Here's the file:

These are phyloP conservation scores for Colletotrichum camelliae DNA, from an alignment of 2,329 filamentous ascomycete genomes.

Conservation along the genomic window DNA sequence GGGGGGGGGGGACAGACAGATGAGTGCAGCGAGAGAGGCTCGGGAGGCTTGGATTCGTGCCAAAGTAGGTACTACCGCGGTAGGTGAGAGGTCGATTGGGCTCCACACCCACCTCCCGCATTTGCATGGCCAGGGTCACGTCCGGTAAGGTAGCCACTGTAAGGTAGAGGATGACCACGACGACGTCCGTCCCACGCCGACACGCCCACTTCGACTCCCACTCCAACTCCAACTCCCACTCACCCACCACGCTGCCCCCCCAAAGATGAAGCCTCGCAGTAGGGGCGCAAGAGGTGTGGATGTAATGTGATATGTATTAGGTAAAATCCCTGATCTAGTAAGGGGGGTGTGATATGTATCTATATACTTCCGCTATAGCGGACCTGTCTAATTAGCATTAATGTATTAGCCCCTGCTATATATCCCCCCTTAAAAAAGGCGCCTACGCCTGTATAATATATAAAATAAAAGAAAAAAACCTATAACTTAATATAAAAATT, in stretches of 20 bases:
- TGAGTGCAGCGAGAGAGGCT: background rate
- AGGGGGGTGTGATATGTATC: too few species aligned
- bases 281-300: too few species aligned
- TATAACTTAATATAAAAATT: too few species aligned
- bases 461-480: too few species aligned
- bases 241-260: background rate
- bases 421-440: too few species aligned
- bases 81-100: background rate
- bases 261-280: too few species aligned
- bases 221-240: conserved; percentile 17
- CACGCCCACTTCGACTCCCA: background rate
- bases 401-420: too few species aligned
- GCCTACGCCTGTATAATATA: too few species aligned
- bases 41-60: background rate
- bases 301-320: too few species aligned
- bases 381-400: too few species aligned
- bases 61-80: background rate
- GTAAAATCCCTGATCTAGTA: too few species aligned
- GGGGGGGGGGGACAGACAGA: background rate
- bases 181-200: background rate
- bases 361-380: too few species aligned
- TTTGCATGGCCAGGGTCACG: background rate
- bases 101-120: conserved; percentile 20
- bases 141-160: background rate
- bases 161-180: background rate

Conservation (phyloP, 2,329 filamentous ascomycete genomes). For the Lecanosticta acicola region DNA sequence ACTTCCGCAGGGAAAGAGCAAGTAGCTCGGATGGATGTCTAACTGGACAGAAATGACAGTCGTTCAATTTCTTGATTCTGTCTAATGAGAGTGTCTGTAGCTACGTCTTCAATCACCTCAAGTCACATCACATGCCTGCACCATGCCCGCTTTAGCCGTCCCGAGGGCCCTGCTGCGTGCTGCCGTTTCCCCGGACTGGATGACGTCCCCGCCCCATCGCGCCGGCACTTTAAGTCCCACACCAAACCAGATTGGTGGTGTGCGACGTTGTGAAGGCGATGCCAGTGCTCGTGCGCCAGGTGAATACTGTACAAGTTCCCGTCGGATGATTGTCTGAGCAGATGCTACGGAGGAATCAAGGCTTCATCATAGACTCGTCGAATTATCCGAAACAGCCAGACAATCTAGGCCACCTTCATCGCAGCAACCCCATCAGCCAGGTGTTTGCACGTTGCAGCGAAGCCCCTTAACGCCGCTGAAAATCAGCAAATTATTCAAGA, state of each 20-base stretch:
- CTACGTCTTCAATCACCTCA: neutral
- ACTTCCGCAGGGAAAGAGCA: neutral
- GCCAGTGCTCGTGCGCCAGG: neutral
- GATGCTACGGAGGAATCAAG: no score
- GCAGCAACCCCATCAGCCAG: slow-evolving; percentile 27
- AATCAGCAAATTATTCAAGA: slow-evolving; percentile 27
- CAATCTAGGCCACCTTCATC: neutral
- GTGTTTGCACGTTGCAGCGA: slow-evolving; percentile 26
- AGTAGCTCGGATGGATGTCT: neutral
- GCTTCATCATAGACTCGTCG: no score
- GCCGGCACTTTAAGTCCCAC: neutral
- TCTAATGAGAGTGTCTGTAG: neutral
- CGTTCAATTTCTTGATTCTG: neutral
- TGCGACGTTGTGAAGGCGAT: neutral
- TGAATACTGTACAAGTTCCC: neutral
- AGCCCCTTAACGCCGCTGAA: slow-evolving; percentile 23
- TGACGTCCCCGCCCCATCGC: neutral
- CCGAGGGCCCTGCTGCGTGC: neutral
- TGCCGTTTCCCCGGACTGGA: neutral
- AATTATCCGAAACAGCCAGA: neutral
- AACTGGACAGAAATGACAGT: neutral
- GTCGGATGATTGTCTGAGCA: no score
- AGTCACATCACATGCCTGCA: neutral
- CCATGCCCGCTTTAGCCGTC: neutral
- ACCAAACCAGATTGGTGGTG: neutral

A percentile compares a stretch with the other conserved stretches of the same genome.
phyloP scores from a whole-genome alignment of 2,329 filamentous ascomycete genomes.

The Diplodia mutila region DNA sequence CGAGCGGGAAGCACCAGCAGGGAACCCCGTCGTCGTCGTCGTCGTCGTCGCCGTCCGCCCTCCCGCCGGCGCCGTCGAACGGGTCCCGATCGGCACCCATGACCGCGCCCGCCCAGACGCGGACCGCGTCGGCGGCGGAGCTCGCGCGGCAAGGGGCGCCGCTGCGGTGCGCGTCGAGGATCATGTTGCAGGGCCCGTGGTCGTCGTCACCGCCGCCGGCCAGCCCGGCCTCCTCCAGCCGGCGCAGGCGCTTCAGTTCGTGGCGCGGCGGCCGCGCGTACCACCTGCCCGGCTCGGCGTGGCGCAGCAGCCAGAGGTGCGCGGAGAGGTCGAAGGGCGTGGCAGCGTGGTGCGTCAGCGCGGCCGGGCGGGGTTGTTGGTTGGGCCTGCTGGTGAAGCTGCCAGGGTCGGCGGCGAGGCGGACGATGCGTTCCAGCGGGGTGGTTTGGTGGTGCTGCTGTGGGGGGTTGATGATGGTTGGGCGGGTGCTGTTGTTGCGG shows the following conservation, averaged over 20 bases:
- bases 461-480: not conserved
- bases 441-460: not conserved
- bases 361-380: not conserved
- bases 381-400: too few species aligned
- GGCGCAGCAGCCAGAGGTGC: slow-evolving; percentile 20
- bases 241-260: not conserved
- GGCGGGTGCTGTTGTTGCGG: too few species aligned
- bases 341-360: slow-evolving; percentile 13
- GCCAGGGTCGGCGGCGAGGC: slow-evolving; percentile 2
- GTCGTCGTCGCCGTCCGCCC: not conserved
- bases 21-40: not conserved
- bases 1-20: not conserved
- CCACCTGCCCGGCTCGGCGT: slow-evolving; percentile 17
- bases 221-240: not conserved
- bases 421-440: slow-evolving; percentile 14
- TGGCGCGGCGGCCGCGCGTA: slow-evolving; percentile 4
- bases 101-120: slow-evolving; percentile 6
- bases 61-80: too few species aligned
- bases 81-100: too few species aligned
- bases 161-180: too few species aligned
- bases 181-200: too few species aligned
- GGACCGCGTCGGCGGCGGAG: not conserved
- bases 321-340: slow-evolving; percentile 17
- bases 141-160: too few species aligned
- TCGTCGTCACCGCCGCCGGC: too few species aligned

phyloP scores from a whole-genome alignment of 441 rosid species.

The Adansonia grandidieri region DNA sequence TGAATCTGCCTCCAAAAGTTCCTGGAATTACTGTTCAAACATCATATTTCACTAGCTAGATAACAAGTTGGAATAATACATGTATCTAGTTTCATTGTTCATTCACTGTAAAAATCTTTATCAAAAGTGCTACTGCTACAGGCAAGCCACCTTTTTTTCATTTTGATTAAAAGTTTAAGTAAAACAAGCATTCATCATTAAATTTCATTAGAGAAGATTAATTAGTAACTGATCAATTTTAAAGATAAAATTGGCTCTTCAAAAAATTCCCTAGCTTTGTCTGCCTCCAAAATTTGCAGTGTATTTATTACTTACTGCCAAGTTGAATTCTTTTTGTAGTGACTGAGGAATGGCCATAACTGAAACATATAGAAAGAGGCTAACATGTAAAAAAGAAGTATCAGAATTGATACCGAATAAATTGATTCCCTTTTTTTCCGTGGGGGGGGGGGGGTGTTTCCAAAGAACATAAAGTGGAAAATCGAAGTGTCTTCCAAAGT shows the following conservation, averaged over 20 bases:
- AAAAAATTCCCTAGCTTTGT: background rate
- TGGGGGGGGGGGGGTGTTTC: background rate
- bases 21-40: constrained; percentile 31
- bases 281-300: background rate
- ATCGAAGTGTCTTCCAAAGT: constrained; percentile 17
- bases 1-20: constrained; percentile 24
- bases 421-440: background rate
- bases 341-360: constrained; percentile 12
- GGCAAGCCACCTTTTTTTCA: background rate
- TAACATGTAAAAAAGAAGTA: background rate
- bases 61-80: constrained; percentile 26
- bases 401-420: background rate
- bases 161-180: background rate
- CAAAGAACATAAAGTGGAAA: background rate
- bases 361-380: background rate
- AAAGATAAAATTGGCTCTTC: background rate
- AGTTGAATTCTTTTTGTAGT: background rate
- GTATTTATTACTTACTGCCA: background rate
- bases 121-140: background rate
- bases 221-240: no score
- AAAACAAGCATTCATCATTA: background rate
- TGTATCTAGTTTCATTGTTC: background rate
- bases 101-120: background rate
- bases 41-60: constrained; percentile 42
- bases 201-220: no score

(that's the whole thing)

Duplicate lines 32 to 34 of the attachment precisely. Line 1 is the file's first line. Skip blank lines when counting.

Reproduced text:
- GATGCTACGGAGGAATCAAG: no score
- GCAGCAACCCCATCAGCCAG: slow-evolving; percentile 27
- AATCAGCAAATTATTCAAGA: slow-evolving; percentile 27